After the renovation of the old cooperage the Upernavik city council decided to turn the building into an artist residency as it was always home of the arts and crafts. The retreat is organized by the Museum in Upernavik which has a great selection of native art, historic hunting gear, kayaks, furs etc. and of course art made by former residents of the retreat. The museum is right across from the residency and together with the old church and two other building they form the old town of Upernavik.
The exterior of the Cooperage was kept original with the typical pointed roof but inside it was turned into a small, modern apartment with two floors. Kitchen, work and living space on the first-, bedroom and bathroom on the second-floor, to comfortably house two artists but they should know each other well. The house itself is very picturesque and I took a gazillion images of it. It is one of the closest buildings to the water, on the outskirts of town, which is very scenic with a prefect view all around.
I spent a lot of time simply looking out the window, watching waves crash ashore or icebergs float by in the distance coming from the Upernavik Isstrøm. Smaller Ice sheets often float inside the bay in front of the window. At night you are probably in one of the darkest areas of the village which is a guarantee for great star gazing although the town has pretty bright street lights.
Water is delivered to the residency twice a week and gets pumped from the outside into a tank inside the utility room. You can run out of water quickly if you don’t pay attention so I made it a habit to always turn off the water while brushing my teeth or shower shorter and turning it off while shampooing my hair or applying soap. I never ran out of water myself but should it ever happen, there are blue supply houses all across town where you can fill up canisters 24/7 and refill the tank yourself. Heating is done by oil which is delivered every three weeks or so and electricity comes from the local plant than runs on petroleum.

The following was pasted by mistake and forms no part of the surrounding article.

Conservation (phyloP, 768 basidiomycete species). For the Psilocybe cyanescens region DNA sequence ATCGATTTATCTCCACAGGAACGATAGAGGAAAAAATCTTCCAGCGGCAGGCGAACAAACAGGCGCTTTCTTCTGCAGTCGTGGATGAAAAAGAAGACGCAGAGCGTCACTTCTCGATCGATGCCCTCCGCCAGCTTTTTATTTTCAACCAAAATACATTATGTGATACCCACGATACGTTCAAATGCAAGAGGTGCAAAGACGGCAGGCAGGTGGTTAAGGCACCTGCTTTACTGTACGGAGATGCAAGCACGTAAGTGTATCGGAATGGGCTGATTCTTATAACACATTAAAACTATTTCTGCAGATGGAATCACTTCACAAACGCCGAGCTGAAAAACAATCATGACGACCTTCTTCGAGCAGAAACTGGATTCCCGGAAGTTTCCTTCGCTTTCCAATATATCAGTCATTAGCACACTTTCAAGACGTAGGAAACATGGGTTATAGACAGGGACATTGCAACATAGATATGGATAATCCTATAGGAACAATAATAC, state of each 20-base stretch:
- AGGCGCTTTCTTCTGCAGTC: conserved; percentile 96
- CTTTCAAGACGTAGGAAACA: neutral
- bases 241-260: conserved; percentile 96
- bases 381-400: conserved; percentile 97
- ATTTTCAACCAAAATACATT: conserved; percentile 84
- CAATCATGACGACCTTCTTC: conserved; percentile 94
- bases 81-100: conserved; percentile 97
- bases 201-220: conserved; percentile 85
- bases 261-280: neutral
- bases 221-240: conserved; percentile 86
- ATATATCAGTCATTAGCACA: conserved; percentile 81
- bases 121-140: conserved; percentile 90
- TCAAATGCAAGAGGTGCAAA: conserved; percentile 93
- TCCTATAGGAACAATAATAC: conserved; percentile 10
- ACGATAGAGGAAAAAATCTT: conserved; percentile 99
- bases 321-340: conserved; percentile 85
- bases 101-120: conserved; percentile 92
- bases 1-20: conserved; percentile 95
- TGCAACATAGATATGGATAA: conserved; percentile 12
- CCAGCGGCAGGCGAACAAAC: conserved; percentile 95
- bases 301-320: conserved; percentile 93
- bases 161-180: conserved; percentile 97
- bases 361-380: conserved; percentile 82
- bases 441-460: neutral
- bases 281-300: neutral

What needed some time for adjustment was the toilet itself. There is no sewer so the toilet is like a bigger and sturdier camping toilet. You do your business in a big black plastic bag that’s fixed under the toilet seat. An exhaust pipe inside the bowl leads outside the wall and provides ventilation and keeps your cheeks quiet chilly if a storm ravages outside. These refuse bags get picked up three times a week by a guy who comes to the house. After a while I stopped thinking about the whole thing and it does look more or less like a normal toilet. As a tip, keep the bathroom cold and use some M1 mixed with water – it will keep the room fresh.
Upernavik is a hunting and fishing village of roughly 1200 inhabitants, 800 km (or 500 miles) north of the Arctic Circle. It is the main town of about 11 settlements that are spread out on the archipelago on the coast of Baffin Bay. Travelers continue from here either by helicopter or mainly by boat if they want to reach any of the other villages. There are just a few roads on the island and therefore not many cars exist. Everybody walks regardless of the weather. I’ve heard there is one taxi but I was not able to confirm that. During ice time, dog sledge is the main way of transportation for hunting and fishing. In general, many people use small sledges to haul their grocery shopping across town or children use them to go to school. During the winter the sun won’t rise for over two months but during the summer the sun will be up for nearly three months making daylight irrelevant when it comes to plan your day.
My trip to Upernavik
Flights to Greenland are being offered by Air Greenland from Copenhagen with a modern airbus A330-200 and depending on the season you can fly over from Iceland or Canada with other airlines. The first stop is Kangerlussuaq from where passengers are distributed across Greenland. Pay attention when you pack your carry-on since Air Greenland’s allowance and measurements are smaller than other airlines. This does make sense if you continue from Kangerlussuaq with a Bombardier Dash-8 or smaller aircrafts because now your bag has to fit under the seat.
Before my arrival in Upernavik, I spent two nights in Ilulissat. If you are interested in any touristy stuff this city offers all you desire from boat trips to dog sledge rides and hikes, all depending on weather conditions, snow, ice and season. Ilulisaat is in close proximity to the Sermeq Kujalleq Glacier, one of the fastest and most active glaciers in the world producing around 20 billion tons of icebergs every year which slowly travel down the the Ilulissat Icefjord, a Unesco World Heritage site since 2004. Rumor has it that an iceberg from this fjord hit the Titanic.